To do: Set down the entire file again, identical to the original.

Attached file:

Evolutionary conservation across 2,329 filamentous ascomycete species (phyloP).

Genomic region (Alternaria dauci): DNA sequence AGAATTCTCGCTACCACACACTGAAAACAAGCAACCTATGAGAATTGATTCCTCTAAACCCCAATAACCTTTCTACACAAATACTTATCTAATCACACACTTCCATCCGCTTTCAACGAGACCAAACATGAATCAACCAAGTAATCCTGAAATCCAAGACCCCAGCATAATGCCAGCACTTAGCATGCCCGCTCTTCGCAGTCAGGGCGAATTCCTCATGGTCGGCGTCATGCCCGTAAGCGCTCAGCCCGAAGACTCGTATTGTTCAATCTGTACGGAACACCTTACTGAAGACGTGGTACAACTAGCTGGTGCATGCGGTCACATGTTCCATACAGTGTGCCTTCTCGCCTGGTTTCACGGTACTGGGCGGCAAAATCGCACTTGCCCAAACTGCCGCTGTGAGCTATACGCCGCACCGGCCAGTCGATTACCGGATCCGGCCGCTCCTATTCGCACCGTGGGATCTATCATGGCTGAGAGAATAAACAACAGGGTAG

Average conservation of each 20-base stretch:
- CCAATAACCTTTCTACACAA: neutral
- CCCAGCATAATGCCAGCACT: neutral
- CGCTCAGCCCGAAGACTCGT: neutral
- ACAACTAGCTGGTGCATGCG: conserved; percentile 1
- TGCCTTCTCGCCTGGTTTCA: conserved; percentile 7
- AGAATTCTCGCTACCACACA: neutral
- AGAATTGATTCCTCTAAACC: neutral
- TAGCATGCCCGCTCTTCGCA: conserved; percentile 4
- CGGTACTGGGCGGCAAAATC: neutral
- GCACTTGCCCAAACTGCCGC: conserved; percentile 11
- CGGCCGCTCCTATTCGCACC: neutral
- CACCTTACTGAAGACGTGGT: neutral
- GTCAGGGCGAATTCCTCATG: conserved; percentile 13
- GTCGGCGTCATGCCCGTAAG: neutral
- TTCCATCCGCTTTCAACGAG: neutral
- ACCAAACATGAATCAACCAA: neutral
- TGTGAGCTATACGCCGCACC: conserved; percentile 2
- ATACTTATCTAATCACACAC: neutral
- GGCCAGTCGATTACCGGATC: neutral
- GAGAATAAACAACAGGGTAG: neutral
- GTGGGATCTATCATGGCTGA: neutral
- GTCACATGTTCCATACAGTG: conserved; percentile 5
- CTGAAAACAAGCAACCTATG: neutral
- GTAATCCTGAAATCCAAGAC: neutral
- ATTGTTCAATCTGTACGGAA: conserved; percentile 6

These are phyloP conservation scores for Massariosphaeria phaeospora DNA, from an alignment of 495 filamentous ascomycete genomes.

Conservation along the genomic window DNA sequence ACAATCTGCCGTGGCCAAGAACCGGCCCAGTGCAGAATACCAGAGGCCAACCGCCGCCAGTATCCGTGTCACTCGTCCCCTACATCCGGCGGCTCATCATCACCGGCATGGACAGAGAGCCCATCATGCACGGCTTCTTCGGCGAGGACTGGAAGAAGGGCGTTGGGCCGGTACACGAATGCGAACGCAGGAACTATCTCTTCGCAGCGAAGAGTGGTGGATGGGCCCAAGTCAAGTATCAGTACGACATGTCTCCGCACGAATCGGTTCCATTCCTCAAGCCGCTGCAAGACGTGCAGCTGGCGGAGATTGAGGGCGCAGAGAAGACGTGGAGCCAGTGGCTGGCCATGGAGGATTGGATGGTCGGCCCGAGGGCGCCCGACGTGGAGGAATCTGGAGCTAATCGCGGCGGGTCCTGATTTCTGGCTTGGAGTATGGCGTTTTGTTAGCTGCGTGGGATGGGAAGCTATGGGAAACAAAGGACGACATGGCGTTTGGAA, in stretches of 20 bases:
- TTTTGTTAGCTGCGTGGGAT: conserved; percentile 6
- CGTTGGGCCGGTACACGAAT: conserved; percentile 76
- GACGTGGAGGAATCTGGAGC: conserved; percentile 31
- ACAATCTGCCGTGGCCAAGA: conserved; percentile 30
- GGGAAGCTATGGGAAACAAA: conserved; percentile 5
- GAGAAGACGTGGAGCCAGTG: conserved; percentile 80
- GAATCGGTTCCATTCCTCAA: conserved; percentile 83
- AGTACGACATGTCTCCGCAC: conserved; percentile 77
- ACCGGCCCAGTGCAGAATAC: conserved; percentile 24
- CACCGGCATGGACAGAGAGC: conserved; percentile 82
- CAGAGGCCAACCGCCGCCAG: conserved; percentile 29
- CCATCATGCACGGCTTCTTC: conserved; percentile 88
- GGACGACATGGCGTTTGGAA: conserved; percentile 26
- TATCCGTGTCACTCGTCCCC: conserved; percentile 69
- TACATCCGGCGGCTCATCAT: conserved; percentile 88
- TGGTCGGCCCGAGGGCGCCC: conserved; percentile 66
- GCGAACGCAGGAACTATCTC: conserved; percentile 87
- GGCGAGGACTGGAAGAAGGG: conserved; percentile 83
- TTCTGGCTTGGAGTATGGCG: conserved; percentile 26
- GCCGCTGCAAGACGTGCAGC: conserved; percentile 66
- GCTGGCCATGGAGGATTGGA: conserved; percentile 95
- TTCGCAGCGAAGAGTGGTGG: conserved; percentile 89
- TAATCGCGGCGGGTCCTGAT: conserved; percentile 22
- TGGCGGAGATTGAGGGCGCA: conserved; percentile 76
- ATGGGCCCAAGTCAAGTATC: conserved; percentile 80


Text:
Evolutionary conservation across 2,329 filamentous ascomycete species (phyloP).

Genomic region (Alternaria dauci): DNA sequence AGAATTCTCGCTACCACACACTGAAAACAAGCAACCTATGAGAATTGATTCCTCTAAACCCCAATAACCTTTCTACACAAATACTTATCTAATCACACACTTCCATCCGCTTTCAACGAGACCAAACATGAATCAACCAAGTAATCCTGAAATCCAAGACCCCAGCATAATGCCAGCACTTAGCATGCCCGCTCTTCGCAGTCAGGGCGAATTCCTCATGGTCGGCGTCATGCCCGTAAGCGCTCAGCCCGAAGACTCGTATTGTTCAATCTGTACGGAACACCTTACTGAAGACGTGGTACAACTAGCTGGTGCATGCGGTCACATGTTCCATACAGTGTGCCTTCTCGCCTGGTTTCACGGTACTGGGCGGCAAAATCGCACTTGCCCAAACTGCCGCTGTGAGCTATACGCCGCACCGGCCAGTCGATTACCGGATCCGGCCGCTCCTATTCGCACCGTGGGATCTATCATGGCTGAGAGAATAAACAACAGGGTAG

Average conservation of each 20-base stretch:
- CCAATAACCTTTCTACACAA: neutral
- CCCAGCATAATGCCAGCACT: neutral
- CGCTCAGCCCGAAGACTCGT: neutral
- ACAACTAGCTGGTGCATGCG: conserved; percentile 1
- TGCCTTCTCGCCTGGTTTCA: conserved; percentile 7
- AGAATTCTCGCTACCACACA: neutral
- AGAATTGATTCCTCTAAACC: neutral
- TAGCATGCCCGCTCTTCGCA: conserved; percentile 4
- CGGTACTGGGCGGCAAAATC: neutral
- GCACTTGCCCAAACTGCCGC: conserved; percentile 11
- CGGCCGCTCCTATTCGCACC: neutral
- CACCTTACTGAAGACGTGGT: neutral
- GTCAGGGCGAATTCCTCATG: conserved; percentile 13
- GTCGGCGTCATGCCCGTAAG: neutral
- TTCCATCCGCTTTCAACGAG: neutral
- ACCAAACATGAATCAACCAA: neutral
- TGTGAGCTATACGCCGCACC: conserved; percentile 2
- ATACTTATCTAATCACACAC: neutral
- GGCCAGTCGATTACCGGATC: neutral
- GAGAATAAACAACAGGGTAG: neutral
- GTGGGATCTATCATGGCTGA: neutral
- GTCACATGTTCCATACAGTG: conserved; percentile 5
- CTGAAAACAAGCAACCTATG: neutral
- GTAATCCTGAAATCCAAGAC: neutral
- ATTGTTCAATCTGTACGGAA: conserved; percentile 6

These are phyloP conservation scores for Massariosphaeria phaeospora DNA, from an alignment of 495 filamentous ascomycete genomes.

Conservation along the genomic window DNA sequence ACAATCTGCCGTGGCCAAGAACCGGCCCAGTGCAGAATACCAGAGGCCAACCGCCGCCAGTATCCGTGTCACTCGTCCCCTACATCCGGCGGCTCATCATCACCGGCATGGACAGAGAGCCCATCATGCACGGCTTCTTCGGCGAGGACTGGAAGAAGGGCGTTGGGCCGGTACACGAATGCGAACGCAGGAACTATCTCTTCGCAGCGAAGAGTGGTGGATGGGCCCAAGTCAAGTATCAGTACGACATGTCTCCGCACGAATCGGTTCCATTCCTCAAGCCGCTGCAAGACGTGCAGCTGGCGGAGATTGAGGGCGCAGAGAAGACGTGGAGCCAGTGGCTGGCCATGGAGGATTGGATGGTCGGCCCGAGGGCGCCCGACGTGGAGGAATCTGGAGCTAATCGCGGCGGGTCCTGATTTCTGGCTTGGAGTATGGCGTTTTGTTAGCTGCGTGGGATGGGAAGCTATGGGAAACAAAGGACGACATGGCGTTTGGAA, in stretches of 20 bases:
- TTTTGTTAGCTGCGTGGGAT: conserved; percentile 6
- CGTTGGGCCGGTACACGAAT: conserved; percentile 76
- GACGTGGAGGAATCTGGAGC: conserved; percentile 31
- ACAATCTGCCGTGGCCAAGA: conserved; percentile 30
- GGGAAGCTATGGGAAACAAA: conserved; percentile 5
- GAGAAGACGTGGAGCCAGTG: conserved; percentile 80
- GAATCGGTTCCATTCCTCAA: conserved; percentile 83
- AGTACGACATGTCTCCGCAC: conserved; percentile 77
- ACCGGCCCAGTGCAGAATAC: conserved; percentile 24
- CACCGGCATGGACAGAGAGC: conserved; percentile 82
- CAGAGGCCAACCGCCGCCAG: conserved; percentile 29
- CCATCATGCACGGCTTCTTC: conserved; percentile 88
- GGACGACATGGCGTTTGGAA: conserved; percentile 26
- TATCCGTGTCACTCGTCCCC: conserved; percentile 69
- TACATCCGGCGGCTCATCAT: conserved; percentile 88
- TGGTCGGCCCGAGGGCGCCC: conserved; percentile 66
- GCGAACGCAGGAACTATCTC: conserved; percentile 87
- GGCGAGGACTGGAAGAAGGG: conserved; percentile 83
- TTCTGGCTTGGAGTATGGCG: conserved; percentile 26
- GCCGCTGCAAGACGTGCAGC: conserved; percentile 66
- GCTGGCCATGGAGGATTGGA: conserved; percentile 95
- TTCGCAGCGAAGAGTGGTGG: conserved; percentile 89
- TAATCGCGGCGGGTCCTGAT: conserved; percentile 22
- TGGCGGAGATTGAGGGCGCA: conserved; percentile 76
- ATGGGCCCAAGTCAAGTATC: conserved; percentile 80